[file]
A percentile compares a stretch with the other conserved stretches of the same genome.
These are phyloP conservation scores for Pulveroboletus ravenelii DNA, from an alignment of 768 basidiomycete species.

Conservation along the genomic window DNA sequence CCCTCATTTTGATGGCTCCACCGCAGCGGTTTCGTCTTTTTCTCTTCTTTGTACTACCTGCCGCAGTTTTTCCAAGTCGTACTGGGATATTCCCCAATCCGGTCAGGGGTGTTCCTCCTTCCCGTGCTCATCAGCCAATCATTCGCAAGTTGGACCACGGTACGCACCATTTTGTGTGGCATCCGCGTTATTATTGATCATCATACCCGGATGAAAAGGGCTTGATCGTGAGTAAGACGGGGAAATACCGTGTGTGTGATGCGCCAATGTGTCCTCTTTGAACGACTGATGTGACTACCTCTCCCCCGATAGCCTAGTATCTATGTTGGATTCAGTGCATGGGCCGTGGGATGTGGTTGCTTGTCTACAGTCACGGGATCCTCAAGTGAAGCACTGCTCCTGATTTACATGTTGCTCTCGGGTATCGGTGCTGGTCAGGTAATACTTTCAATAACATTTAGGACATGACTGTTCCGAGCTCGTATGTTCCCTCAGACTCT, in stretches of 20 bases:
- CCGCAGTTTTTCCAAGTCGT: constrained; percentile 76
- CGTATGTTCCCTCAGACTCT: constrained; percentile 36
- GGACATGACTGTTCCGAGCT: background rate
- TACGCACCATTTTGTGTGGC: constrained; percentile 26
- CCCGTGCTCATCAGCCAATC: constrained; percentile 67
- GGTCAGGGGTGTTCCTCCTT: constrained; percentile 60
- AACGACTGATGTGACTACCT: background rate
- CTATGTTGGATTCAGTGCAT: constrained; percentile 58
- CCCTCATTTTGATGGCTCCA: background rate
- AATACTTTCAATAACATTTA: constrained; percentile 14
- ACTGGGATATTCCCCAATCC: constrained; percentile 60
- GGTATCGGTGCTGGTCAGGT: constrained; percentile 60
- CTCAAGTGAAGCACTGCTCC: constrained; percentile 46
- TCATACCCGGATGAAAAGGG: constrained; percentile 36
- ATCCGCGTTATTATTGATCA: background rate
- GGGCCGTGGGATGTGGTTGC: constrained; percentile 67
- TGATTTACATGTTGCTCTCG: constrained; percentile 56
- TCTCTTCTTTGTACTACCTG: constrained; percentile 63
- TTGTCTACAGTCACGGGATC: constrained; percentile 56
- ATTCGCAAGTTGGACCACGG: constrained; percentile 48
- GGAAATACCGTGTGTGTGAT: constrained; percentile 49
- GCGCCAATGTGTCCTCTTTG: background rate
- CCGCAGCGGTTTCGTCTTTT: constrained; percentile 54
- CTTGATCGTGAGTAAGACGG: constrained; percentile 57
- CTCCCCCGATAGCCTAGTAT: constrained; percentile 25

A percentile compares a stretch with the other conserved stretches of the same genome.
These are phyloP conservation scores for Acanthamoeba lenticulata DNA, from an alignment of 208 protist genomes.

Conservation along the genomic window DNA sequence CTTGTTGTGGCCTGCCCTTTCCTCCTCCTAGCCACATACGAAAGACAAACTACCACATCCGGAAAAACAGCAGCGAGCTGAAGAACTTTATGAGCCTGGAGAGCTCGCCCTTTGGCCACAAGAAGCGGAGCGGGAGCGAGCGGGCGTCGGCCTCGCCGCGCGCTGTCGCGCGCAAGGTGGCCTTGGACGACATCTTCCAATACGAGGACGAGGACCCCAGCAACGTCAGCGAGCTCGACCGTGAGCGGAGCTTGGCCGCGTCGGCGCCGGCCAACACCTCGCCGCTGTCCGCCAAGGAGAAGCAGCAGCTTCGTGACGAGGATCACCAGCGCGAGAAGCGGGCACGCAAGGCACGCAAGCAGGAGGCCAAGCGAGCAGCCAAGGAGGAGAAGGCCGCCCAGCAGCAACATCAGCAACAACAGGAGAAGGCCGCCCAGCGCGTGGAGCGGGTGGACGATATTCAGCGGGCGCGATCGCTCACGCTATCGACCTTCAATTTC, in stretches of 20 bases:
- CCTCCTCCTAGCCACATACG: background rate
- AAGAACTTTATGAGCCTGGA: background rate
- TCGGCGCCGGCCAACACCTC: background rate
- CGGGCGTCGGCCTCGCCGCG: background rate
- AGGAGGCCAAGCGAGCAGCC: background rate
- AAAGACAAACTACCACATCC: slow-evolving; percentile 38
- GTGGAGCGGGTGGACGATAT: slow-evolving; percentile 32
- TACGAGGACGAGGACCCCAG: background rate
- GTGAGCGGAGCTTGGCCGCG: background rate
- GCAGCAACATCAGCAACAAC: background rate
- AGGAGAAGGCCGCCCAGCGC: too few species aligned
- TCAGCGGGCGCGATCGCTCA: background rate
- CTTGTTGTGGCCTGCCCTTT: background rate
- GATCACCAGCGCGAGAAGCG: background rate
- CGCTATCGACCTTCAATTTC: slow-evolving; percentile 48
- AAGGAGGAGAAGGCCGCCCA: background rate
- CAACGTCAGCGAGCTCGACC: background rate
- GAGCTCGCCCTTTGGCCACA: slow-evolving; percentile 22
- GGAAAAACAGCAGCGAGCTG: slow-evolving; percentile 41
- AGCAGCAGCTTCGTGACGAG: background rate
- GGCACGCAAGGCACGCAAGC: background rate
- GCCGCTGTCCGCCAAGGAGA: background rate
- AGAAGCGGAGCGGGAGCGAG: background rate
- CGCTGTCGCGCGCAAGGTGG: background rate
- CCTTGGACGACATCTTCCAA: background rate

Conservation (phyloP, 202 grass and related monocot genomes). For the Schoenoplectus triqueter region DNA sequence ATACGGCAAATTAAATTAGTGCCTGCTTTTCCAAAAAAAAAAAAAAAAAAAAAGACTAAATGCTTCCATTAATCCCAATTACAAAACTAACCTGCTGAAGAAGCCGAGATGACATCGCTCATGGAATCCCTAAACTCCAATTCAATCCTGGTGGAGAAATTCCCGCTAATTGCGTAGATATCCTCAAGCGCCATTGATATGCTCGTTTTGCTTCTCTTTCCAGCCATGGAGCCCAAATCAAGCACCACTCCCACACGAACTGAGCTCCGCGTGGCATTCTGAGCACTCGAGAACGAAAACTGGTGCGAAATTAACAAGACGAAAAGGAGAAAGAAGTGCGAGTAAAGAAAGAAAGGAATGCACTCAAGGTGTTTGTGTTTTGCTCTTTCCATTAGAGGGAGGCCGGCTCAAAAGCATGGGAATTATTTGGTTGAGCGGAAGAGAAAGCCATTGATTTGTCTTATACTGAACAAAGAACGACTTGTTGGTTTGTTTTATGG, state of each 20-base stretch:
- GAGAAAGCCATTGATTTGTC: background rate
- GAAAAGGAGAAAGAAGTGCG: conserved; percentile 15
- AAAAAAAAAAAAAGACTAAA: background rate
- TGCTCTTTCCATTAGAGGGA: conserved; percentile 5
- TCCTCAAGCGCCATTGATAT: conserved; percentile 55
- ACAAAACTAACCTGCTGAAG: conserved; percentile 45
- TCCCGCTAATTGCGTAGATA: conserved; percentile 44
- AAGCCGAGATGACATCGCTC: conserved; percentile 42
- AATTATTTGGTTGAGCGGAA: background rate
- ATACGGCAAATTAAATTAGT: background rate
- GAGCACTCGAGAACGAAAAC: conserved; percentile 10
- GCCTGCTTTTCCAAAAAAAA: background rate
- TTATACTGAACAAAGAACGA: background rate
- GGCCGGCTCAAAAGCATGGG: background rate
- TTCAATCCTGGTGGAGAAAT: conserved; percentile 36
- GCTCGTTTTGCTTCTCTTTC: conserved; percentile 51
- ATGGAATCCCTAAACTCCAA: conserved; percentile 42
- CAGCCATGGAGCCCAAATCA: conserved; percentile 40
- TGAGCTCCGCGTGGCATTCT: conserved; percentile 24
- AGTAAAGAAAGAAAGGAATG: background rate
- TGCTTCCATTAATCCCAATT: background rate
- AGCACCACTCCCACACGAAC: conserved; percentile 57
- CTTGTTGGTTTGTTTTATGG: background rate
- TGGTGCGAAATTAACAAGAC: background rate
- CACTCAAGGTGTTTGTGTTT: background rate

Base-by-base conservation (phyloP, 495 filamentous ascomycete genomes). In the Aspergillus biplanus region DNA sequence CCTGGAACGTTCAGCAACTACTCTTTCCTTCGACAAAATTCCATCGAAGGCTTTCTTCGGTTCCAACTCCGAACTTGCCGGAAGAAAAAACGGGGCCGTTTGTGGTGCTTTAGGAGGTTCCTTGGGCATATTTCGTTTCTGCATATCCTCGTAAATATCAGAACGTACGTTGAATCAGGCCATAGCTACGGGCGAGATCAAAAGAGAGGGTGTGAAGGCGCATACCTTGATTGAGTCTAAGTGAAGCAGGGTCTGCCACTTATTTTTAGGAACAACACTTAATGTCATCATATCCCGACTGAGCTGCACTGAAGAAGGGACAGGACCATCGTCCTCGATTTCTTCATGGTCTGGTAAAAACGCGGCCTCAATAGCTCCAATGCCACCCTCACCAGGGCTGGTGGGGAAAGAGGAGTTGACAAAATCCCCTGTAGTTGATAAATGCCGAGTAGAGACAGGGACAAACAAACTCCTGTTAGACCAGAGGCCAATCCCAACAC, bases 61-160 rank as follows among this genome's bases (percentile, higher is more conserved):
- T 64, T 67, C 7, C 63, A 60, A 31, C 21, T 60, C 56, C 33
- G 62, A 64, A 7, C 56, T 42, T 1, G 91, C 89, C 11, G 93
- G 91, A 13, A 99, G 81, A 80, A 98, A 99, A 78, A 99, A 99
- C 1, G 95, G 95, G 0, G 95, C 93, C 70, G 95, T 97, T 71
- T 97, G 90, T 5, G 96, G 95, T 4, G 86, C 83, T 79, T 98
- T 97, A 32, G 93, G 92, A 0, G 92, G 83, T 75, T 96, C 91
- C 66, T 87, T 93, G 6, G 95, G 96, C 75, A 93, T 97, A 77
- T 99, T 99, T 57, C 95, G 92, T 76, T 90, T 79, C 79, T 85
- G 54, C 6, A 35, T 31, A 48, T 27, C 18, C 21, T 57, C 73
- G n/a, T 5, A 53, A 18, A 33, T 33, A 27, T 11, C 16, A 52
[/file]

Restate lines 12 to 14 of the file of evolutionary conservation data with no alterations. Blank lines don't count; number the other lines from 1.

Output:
- CCCTCATTTTGATGGCTCCA: background rate
- AATACTTTCAATAACATTTA: constrained; percentile 14
- ACTGGGATATTCCCCAATCC: constrained; percentile 60